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Scientists Develop Nasal Spray for Mental Illness
Researchers in Sweden have tested a new device for delivering hormone treatments for mental illness through the nose. The method was found to deliver medication to the brain with few adverse effects, according to a study published in Translational Psychiatry.
Oxytocin is a hormone that influences social behavior and has shown promise for the treatment of mental illness. Researchers at the University of Oslo found that low doses of oxytocin may help patients with mental illness to better perceive social signals. As part of this project, they collaborated with a company called Optinose, which has developed a device designed to improve drug delivery to the brain via the nose.
Oxytocin, a neuropeptide, is known to play a crucial role in child rearing as it facilitates pregnancy, birth, and the release of milk during nursing. Moreover, the peptide helps regulate cardiac functions and fluid levels. Recent research has also revealed the importance of oxytocin for social behavior.
Peptides are a group of molecules that consist of a chain of amino acids. Amino acids are also known as the “building blocks” of proteins. Oxytocin is produced in the hypothalamus –– the brain’s coordinating center for the hormone system.
Because oxytocin is a relatively large molecule, it has difficulty crossing the blood–brain barrier (BBB). Researchers have therefore administered the peptide to patients through the nose, as this route offers a direct pathway to the brain that bypasses the BBB.
Professor Ole Andreassen and his colleagues collaborated with OptiNose on a project that evaluated how two different doses of oxytocin affected the way in which social signals are perceived.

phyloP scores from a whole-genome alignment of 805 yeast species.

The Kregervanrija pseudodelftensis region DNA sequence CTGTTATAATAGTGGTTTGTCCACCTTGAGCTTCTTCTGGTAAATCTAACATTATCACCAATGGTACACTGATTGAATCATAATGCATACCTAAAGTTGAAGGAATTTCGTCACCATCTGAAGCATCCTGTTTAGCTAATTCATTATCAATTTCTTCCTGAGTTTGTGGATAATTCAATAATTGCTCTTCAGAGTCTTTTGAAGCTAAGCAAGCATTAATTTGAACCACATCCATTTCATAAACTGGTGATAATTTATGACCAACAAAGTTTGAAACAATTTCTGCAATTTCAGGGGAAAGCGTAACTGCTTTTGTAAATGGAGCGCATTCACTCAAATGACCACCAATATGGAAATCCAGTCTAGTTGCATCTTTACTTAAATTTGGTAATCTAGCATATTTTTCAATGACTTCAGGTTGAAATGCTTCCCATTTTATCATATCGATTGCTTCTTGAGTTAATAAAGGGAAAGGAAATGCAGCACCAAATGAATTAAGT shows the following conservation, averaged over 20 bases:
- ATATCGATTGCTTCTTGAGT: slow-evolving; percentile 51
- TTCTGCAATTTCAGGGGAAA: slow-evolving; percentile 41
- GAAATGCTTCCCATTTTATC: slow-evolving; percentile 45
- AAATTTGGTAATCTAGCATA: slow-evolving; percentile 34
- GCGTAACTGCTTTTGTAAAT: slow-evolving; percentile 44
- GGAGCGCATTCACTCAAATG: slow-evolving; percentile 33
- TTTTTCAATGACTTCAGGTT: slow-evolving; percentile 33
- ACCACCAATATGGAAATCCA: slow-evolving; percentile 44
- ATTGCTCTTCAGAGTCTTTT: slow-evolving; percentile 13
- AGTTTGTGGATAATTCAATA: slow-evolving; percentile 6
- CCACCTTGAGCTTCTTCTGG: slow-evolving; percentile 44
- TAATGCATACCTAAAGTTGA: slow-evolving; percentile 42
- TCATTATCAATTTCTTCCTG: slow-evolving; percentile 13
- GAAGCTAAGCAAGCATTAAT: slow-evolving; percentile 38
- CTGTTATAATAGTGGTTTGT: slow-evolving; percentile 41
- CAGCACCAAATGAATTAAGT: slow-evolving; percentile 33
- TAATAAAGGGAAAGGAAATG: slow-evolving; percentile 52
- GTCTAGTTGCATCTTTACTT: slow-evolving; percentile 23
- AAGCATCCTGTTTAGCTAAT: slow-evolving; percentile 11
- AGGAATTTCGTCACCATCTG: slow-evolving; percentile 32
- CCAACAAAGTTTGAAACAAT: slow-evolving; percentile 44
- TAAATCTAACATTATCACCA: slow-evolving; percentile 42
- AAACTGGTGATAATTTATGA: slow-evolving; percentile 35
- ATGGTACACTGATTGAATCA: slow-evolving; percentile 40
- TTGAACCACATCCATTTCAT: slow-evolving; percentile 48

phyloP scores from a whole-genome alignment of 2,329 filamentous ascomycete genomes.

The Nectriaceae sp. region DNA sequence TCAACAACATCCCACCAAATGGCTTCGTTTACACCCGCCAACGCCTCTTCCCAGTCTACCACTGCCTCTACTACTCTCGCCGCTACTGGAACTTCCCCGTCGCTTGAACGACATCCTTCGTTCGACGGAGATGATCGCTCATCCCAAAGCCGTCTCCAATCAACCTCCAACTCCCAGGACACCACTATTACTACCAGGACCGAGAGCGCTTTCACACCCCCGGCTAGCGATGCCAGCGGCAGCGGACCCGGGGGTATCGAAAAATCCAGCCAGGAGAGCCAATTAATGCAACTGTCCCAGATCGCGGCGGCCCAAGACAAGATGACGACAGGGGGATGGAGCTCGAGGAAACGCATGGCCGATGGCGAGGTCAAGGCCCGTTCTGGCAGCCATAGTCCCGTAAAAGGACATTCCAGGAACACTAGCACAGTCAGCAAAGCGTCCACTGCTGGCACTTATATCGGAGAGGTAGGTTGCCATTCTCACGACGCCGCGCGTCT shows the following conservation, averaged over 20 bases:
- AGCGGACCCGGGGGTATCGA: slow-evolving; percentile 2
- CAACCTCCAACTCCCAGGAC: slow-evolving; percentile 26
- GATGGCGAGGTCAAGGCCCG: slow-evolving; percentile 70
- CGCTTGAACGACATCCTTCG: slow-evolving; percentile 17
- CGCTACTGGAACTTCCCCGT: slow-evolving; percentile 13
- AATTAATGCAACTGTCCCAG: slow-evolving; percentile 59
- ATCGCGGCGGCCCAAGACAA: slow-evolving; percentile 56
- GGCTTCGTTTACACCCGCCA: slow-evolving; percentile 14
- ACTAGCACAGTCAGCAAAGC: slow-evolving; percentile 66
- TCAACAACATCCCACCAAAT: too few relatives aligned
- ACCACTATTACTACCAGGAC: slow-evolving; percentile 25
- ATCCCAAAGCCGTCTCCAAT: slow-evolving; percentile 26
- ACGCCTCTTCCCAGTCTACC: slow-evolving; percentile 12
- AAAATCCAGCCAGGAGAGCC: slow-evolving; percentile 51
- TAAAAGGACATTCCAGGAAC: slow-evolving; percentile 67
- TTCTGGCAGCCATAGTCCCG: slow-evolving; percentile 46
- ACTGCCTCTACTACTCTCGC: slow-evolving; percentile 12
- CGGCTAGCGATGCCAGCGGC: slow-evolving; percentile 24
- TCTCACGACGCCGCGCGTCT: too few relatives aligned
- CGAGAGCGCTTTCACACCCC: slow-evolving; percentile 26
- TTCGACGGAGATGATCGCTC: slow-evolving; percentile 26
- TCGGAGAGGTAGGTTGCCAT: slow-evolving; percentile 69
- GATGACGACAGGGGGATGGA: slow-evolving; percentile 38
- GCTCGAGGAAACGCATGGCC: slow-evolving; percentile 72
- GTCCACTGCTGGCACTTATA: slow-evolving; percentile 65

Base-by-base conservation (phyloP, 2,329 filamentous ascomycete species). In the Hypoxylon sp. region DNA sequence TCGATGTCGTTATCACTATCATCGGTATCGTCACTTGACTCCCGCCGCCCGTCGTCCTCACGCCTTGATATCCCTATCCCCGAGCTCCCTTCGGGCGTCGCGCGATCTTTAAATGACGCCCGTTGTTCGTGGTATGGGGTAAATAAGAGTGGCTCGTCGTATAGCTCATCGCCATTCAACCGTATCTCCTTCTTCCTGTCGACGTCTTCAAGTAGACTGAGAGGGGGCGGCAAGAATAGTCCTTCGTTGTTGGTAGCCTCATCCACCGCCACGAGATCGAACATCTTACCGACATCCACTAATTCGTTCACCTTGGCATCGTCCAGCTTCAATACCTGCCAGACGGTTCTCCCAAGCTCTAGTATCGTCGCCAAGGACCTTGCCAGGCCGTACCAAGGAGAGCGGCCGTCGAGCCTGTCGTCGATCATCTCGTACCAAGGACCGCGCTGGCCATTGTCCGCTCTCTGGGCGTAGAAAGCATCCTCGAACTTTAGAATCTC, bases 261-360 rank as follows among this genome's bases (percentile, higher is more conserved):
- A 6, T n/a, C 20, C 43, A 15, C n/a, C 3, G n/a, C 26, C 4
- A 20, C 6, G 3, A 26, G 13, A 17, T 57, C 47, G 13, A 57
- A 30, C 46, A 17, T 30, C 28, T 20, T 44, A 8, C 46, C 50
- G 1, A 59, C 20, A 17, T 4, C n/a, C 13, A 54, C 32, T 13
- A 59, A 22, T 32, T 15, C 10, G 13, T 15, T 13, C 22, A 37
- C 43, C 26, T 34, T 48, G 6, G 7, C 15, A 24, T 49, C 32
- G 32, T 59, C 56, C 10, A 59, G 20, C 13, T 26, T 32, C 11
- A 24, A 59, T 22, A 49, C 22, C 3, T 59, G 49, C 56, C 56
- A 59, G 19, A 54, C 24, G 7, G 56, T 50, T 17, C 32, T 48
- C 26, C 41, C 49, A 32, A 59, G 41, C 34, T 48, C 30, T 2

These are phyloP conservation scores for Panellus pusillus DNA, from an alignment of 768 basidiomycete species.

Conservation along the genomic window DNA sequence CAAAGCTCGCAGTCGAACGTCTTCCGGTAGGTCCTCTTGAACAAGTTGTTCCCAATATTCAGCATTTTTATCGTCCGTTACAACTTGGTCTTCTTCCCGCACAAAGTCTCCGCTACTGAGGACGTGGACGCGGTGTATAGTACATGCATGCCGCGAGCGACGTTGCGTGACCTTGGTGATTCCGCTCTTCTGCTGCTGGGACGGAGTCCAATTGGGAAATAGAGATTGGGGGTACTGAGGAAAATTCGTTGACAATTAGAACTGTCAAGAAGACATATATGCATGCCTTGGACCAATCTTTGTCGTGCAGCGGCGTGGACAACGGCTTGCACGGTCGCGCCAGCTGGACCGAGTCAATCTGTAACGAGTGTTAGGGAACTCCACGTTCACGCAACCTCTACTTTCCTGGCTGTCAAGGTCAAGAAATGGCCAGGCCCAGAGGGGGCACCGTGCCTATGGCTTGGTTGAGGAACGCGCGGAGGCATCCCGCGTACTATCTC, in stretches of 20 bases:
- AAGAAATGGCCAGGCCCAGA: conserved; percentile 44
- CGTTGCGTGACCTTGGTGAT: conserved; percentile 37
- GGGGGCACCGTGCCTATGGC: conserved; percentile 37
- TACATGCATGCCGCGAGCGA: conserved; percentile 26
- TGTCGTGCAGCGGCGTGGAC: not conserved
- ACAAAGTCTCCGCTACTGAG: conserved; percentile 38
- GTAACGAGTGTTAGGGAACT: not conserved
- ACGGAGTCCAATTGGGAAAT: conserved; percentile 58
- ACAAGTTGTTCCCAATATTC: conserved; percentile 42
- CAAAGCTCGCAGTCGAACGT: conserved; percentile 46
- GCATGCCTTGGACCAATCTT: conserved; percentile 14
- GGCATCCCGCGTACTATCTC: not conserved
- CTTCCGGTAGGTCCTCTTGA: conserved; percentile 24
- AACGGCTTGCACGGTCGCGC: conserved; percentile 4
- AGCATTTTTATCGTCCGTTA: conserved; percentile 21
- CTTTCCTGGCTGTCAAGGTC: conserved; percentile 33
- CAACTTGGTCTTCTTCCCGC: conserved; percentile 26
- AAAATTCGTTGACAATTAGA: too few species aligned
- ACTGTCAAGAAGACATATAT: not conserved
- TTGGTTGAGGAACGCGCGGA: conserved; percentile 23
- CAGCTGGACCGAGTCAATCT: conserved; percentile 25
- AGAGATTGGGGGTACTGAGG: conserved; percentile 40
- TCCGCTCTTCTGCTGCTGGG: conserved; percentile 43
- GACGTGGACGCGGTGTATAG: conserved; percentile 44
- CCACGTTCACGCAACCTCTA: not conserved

Sixteen healthy men received oxytocin along with placebo. Volunteers were also given an intravenous dose of oxytocin for a comparison of the effects of oxytocin in circulating blood. The researchers found that only a low dose of oxytocin affected how subjects perceived social signals.
“The results show that intranasal administration, i.e., introducing oxytocin through the nose, affects the function of the brain,” Andreassen explained. “As no effect was observed after intravenous treatment, this indicates that intranasally administered oxytocin travels directly to the brain, as we have long believed. The fact that we have shown the efficacy of a low dose of oxytocin on social perception is even more important. A dose that is lower, but that still influences behavior, will entail a lower risk of affecting other regulatory systems in the body. Very high doses of oxytocin could, in fact, have the opposite effect on social behavior.”
The investigators also discovered that individuals with larger nasal cavities had a stronger response to a low dose of oxytocin.
The OptiNose device administers oxytocin high up into the patient’s nasal cavity. When the drug is targeted deep inside the nose, it enables brain delivery along nerve pathways from the uppermost part of the nasal cavity. The device also expands the nasal cavity, facilitating nose-to-brain delivery of medications. As the user exhales into the device, his or her breath closes the soft palate and prevents the medication from being lost down the throat. Since less drug is lost, patients can take smaller doses.
The researchers are now performing tests of the Optinose device in volunteers with autism spectrum disorders.
Sources: Medical Xpress; August 28, 2015; and Translational Psychiatry; July 14, 2015.